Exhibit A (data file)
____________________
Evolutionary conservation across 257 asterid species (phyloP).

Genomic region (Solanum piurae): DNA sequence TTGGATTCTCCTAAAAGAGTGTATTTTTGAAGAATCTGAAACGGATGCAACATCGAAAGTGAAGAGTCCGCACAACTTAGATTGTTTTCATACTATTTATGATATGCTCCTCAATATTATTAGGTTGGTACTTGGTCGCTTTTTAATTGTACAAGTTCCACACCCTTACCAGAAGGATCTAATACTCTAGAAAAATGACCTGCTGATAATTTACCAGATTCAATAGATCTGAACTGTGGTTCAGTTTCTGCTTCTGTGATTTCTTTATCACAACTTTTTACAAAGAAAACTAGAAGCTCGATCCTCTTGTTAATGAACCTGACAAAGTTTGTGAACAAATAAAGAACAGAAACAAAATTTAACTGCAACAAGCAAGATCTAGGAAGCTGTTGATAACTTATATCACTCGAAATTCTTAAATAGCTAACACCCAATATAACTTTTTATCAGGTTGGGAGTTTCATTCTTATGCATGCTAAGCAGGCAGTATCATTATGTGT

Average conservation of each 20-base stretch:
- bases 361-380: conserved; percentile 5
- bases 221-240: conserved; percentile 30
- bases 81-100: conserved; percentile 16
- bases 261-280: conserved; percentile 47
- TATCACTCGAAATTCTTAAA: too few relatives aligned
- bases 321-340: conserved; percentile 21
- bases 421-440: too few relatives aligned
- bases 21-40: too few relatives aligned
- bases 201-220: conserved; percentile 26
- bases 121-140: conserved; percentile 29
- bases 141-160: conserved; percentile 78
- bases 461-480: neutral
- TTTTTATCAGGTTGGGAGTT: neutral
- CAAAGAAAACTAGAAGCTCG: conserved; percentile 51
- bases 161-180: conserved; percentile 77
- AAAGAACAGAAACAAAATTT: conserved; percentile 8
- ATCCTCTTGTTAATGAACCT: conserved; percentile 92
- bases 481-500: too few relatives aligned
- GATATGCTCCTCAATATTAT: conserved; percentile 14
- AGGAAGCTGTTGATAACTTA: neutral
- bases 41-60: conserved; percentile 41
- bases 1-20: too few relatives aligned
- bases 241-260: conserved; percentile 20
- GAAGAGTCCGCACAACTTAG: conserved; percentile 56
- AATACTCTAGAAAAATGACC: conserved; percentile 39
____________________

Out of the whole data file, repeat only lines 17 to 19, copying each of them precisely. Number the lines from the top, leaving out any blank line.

- CAAAGAAAACTAGAAGCTCG: conserved; percentile 51
- bases 161-180: conserved; percentile 77
- AAAGAACAGAAACAAAATTT: conserved; percentile 8